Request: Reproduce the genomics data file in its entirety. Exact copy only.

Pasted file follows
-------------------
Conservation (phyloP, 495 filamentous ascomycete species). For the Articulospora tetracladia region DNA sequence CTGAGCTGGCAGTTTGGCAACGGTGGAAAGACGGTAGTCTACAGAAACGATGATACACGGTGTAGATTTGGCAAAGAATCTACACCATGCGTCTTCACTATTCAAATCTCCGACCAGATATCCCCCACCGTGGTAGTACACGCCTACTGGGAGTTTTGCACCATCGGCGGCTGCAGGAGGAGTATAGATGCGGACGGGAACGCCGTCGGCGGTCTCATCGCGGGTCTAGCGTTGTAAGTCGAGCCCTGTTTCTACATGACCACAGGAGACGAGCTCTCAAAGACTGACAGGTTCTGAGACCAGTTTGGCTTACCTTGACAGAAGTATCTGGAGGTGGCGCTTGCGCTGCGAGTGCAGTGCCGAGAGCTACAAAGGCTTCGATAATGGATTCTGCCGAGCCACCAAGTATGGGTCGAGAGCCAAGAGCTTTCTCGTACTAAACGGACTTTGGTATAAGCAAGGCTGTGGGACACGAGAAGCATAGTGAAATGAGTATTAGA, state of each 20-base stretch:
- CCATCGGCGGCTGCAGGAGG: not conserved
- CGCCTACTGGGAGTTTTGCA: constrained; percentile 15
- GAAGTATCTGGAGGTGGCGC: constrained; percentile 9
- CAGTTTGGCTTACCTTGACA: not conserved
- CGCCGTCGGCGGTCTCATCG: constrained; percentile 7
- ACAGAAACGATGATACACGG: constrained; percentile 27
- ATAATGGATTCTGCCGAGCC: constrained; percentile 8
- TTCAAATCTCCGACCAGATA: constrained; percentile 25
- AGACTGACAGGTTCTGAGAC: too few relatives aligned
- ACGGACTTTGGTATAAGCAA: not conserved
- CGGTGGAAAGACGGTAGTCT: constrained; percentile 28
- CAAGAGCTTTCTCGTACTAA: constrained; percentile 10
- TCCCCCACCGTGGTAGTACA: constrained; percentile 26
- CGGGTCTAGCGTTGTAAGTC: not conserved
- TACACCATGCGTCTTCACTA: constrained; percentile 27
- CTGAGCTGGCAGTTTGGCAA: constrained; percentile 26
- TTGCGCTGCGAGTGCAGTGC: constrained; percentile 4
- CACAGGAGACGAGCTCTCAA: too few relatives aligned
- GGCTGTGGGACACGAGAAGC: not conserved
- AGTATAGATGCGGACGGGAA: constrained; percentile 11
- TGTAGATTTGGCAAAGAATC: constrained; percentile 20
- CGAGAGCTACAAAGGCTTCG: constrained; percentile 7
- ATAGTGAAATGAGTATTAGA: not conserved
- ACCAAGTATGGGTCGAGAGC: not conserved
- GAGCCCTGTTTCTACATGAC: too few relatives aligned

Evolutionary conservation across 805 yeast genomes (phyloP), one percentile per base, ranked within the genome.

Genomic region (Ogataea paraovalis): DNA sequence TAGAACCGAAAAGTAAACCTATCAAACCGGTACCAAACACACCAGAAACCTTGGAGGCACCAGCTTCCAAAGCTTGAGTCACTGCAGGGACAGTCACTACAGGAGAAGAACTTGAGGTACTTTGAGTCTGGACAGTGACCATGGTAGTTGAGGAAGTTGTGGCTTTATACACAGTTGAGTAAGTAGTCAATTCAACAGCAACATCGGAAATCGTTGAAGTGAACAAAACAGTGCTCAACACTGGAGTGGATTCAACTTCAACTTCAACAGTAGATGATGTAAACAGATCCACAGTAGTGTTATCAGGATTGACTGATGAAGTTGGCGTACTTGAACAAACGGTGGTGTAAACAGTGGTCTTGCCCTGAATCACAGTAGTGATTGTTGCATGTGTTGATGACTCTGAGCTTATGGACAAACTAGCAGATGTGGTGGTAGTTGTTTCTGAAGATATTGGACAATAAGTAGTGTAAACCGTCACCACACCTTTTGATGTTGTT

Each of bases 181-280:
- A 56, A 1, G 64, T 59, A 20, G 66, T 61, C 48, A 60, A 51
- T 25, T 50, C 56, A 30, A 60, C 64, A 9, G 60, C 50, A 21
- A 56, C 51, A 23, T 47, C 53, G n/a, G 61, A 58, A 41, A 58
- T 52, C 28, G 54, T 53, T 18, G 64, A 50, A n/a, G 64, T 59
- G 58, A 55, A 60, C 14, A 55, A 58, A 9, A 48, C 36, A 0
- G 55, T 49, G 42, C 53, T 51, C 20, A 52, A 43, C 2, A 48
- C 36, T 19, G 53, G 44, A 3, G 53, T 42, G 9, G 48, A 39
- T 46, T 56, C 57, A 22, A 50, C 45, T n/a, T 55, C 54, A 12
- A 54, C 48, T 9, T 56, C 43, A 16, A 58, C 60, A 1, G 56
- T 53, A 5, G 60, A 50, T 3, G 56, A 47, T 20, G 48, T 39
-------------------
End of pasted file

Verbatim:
Conservation (phyloP, 495 filamentous ascomycete species). For the Articulospora tetracladia region DNA sequence CTGAGCTGGCAGTTTGGCAACGGTGGAAAGACGGTAGTCTACAGAAACGATGATACACGGTGTAGATTTGGCAAAGAATCTACACCATGCGTCTTCACTATTCAAATCTCCGACCAGATATCCCCCACCGTGGTAGTACACGCCTACTGGGAGTTTTGCACCATCGGCGGCTGCAGGAGGAGTATAGATGCGGACGGGAACGCCGTCGGCGGTCTCATCGCGGGTCTAGCGTTGTAAGTCGAGCCCTGTTTCTACATGACCACAGGAGACGAGCTCTCAAAGACTGACAGGTTCTGAGACCAGTTTGGCTTACCTTGACAGAAGTATCTGGAGGTGGCGCTTGCGCTGCGAGTGCAGTGCCGAGAGCTACAAAGGCTTCGATAATGGATTCTGCCGAGCCACCAAGTATGGGTCGAGAGCCAAGAGCTTTCTCGTACTAAACGGACTTTGGTATAAGCAAGGCTGTGGGACACGAGAAGCATAGTGAAATGAGTATTAGA, state of each 20-base stretch:
- CCATCGGCGGCTGCAGGAGG: not conserved
- CGCCTACTGGGAGTTTTGCA: constrained; percentile 15
- GAAGTATCTGGAGGTGGCGC: constrained; percentile 9
- CAGTTTGGCTTACCTTGACA: not conserved
- CGCCGTCGGCGGTCTCATCG: constrained; percentile 7
- ACAGAAACGATGATACACGG: constrained; percentile 27
- ATAATGGATTCTGCCGAGCC: constrained; percentile 8
- TTCAAATCTCCGACCAGATA: constrained; percentile 25
- AGACTGACAGGTTCTGAGAC: too few relatives aligned
- ACGGACTTTGGTATAAGCAA: not conserved
- CGGTGGAAAGACGGTAGTCT: constrained; percentile 28
- CAAGAGCTTTCTCGTACTAA: constrained; percentile 10
- TCCCCCACCGTGGTAGTACA: constrained; percentile 26
- CGGGTCTAGCGTTGTAAGTC: not conserved
- TACACCATGCGTCTTCACTA: constrained; percentile 27
- CTGAGCTGGCAGTTTGGCAA: constrained; percentile 26
- TTGCGCTGCGAGTGCAGTGC: constrained; percentile 4
- CACAGGAGACGAGCTCTCAA: too few relatives aligned
- GGCTGTGGGACACGAGAAGC: not conserved
- AGTATAGATGCGGACGGGAA: constrained; percentile 11
- TGTAGATTTGGCAAAGAATC: constrained; percentile 20
- CGAGAGCTACAAAGGCTTCG: constrained; percentile 7
- ATAGTGAAATGAGTATTAGA: not conserved
- ACCAAGTATGGGTCGAGAGC: not conserved
- GAGCCCTGTTTCTACATGAC: too few relatives aligned

Evolutionary conservation across 805 yeast genomes (phyloP), one percentile per base, ranked within the genome.

Genomic region (Ogataea paraovalis): DNA sequence TAGAACCGAAAAGTAAACCTATCAAACCGGTACCAAACACACCAGAAACCTTGGAGGCACCAGCTTCCAAAGCTTGAGTCACTGCAGGGACAGTCACTACAGGAGAAGAACTTGAGGTACTTTGAGTCTGGACAGTGACCATGGTAGTTGAGGAAGTTGTGGCTTTATACACAGTTGAGTAAGTAGTCAATTCAACAGCAACATCGGAAATCGTTGAAGTGAACAAAACAGTGCTCAACACTGGAGTGGATTCAACTTCAACTTCAACAGTAGATGATGTAAACAGATCCACAGTAGTGTTATCAGGATTGACTGATGAAGTTGGCGTACTTGAACAAACGGTGGTGTAAACAGTGGTCTTGCCCTGAATCACAGTAGTGATTGTTGCATGTGTTGATGACTCTGAGCTTATGGACAAACTAGCAGATGTGGTGGTAGTTGTTTCTGAAGATATTGGACAATAAGTAGTGTAAACCGTCACCACACCTTTTGATGTTGTT

Each of bases 181-280:
- A 56, A 1, G 64, T 59, A 20, G 66, T 61, C 48, A 60, A 51
- T 25, T 50, C 56, A 30, A 60, C 64, A 9, G 60, C 50, A 21
- A 56, C 51, A 23, T 47, C 53, G n/a, G 61, A 58, A 41, A 58
- T 52, C 28, G 54, T 53, T 18, G 64, A 50, A n/a, G 64, T 59
- G 58, A 55, A 60, C 14, A 55, A 58, A 9, A 48, C 36, A 0
- G 55, T 49, G 42, C 53, T 51, C 20, A 52, A 43, C 2, A 48
- C 36, T 19, G 53, G 44, A 3, G 53, T 42, G 9, G 48, A 39
- T 46, T 56, C 57, A 22, A 50, C 45, T n/a, T 55, C 54, A 12
- A 54, C 48, T 9, T 56, C 43, A 16, A 58, C 60, A 1, G 56
- T 53, A 5, G 60, A 50, T 3, G 56, A 47, T 20, G 48, T 39